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Social Sci LibreTexts

4: Infancy

  • Page ID
    63240
    • 4.1: Physical Development in Infancy and Toddlerhood
      The average newborn in the United States weighs about 7.5 pounds (between 5 and 10 pounds) and is about 20 inches in length. For the first few days of life, infants typically lose about 5 percent of their body weight as they eliminate waste and get used to feeding. This often goes unnoticed by most parents, but can be cause for concern for those who have a smaller infant. This weight loss is temporary, however, and is followed by a rapid period of growth.
    • 4.2: Infant Sleep
      A newborn typically sleeps approximately 16.5 hours per 24-hour period. This is usually polyphasic sleep in that the infant is accumulating the 16.5 hours over several sleep periods throughout the day. The infant is averaging 15 hours per 24-hour period by one month, and 14 hours by 6 months. By the time children turn two, they are averaging closer to 10 hours per 24 hours. Additionally, the average newborn will spend close to 50% of the sleep time in the Rapid Eye Movement (REM) phase.
    • 4.3: From Reflexes to Voluntary Movements
      Newborns are equipped with a number of reflexes which are involuntary movements in response to stimulation. Some of the more common reflexes, such as the sucking reflex and rooting reflex, are important to feeding. The grasping and stepping reflexes are eventually replaced by more voluntary behaviors. Within the first few months of life these reflexes disappear, while other reflexes, such as the eye-blink, swallowing, sneezing, gagging, and withdrawal reflex stay with us as they continue to serv
    • 4.4: Sensory Capabilities
      Throughout much of history, the newborn was considered a passive, disorganized being who possessed minimal abilities. William James, an early psychologist, had described the newborn’s world as “a blooming, buzzing confusion,” (Shaffer, 1985). However, current research techniques have demonstrated just how developed the newborn is with especially organized sensory and perceptual abilities.
    • 4.5: Nutrition
      Breast milk is considered the ideal diet for newborns. Colostrum, the first breast milk produced during pregnancy and just after birth has been described as “liquid gold”. It is very rich in nutrients and antibodies. Breast milk changes by the third to fifth day after birth, becoming much thinner, but containing just the right amount of fat, sugar, water and proteins to support overall physical and neurological development. For most babies, breast milk is also easier to digest than formula.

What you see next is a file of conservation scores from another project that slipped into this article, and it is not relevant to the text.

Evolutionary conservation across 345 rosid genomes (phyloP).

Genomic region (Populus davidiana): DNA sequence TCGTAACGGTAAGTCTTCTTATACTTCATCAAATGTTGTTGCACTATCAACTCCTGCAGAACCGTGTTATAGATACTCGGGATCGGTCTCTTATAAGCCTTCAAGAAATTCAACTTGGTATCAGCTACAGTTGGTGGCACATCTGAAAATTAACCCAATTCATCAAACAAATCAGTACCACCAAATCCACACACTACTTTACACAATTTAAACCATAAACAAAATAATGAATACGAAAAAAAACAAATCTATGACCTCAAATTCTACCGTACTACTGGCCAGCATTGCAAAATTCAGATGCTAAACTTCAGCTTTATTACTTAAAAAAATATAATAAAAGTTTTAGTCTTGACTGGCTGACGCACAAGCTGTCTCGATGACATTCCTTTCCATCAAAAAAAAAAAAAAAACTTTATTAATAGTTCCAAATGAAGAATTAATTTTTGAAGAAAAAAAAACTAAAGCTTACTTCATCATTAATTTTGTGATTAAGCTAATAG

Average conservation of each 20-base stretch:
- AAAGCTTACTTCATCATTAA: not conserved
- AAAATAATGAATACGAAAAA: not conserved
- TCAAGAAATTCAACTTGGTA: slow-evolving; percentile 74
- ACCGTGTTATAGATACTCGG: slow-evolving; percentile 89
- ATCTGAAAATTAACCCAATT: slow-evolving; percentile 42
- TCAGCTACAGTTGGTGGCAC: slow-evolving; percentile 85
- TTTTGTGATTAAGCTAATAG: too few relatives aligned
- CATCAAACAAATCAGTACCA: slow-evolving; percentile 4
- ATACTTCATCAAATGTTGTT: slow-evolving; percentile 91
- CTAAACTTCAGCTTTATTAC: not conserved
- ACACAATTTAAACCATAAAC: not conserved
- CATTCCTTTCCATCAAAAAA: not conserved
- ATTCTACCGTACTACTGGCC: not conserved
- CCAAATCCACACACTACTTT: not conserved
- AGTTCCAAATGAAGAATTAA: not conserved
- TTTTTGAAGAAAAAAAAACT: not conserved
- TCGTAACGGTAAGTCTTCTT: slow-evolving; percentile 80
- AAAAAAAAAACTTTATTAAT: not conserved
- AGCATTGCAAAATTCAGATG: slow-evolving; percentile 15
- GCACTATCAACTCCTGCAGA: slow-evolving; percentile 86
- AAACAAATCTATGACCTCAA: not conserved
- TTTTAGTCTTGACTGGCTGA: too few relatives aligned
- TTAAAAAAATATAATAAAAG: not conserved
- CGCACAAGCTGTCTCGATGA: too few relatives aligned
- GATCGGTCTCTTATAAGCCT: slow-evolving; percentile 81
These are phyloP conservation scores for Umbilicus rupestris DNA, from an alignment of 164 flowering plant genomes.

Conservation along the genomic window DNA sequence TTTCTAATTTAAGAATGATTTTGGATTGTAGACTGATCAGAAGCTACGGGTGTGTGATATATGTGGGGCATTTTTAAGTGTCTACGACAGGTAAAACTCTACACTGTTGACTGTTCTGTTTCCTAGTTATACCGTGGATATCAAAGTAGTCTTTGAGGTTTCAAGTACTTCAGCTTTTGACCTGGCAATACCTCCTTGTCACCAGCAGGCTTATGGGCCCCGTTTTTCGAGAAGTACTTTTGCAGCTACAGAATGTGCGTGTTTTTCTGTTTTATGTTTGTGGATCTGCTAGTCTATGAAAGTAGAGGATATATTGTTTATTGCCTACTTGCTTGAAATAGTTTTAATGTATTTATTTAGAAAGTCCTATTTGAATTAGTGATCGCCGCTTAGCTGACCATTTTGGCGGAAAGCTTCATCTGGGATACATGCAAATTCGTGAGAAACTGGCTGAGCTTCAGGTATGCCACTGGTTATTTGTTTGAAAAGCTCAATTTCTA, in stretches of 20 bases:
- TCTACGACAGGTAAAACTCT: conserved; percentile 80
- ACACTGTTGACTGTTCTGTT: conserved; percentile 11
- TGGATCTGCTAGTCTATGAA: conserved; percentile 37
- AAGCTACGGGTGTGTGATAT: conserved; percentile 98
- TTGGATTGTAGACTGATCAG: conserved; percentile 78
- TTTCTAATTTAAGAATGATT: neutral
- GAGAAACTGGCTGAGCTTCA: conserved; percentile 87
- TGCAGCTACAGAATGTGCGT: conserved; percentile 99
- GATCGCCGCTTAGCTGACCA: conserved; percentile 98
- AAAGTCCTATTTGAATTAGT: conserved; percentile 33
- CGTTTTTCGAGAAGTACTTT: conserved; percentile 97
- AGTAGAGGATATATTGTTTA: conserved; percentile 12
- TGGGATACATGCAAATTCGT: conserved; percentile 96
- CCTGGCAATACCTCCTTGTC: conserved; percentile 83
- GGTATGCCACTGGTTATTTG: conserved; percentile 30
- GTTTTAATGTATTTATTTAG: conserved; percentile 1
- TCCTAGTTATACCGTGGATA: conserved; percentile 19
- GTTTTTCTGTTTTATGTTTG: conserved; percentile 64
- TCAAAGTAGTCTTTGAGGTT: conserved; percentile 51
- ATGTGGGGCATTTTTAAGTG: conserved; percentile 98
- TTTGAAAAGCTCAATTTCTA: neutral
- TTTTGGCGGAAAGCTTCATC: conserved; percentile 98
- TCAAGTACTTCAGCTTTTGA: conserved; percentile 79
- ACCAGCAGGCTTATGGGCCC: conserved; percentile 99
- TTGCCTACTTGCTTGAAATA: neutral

• 4.6: Piaget and the Sensorimotor Stage
      Piaget believed that we are continuously trying to maintain cognitive equilibrium, or a balance, in what we see and what we know. Children have much more of a challenge in maintaining this balance because they are constantly being confronted with new situations, new words, new objects, etc. All this new information needs to be organized, and a framework for organizing information is referred to as a Schema. Children develop schemata through the processes of assimilation and accommodation.
    • 4.7: Infant Memory
      lder children and adults experience infantile amnesia, the inability to recall memories from the first few years of life. Several hypotheses have been proposed for this amnesia. From the biological perspective, it has been suggested that infantile amnesia is due to the immaturity of the infant brain, especially those areas that are crucial to the formation of autobiographical memory, such as the hippocampus.
    • 4.8: Language
      Our vast intelligence also allows us to have Language, a system of communication that uses symbols in a regular way to create meaning. Language gives us the ability to communicate our intelligence to others by talking, reading, and writing. Although other species have at least some ability to communicate, none of them have language. There are many components of language that will now be reviewed.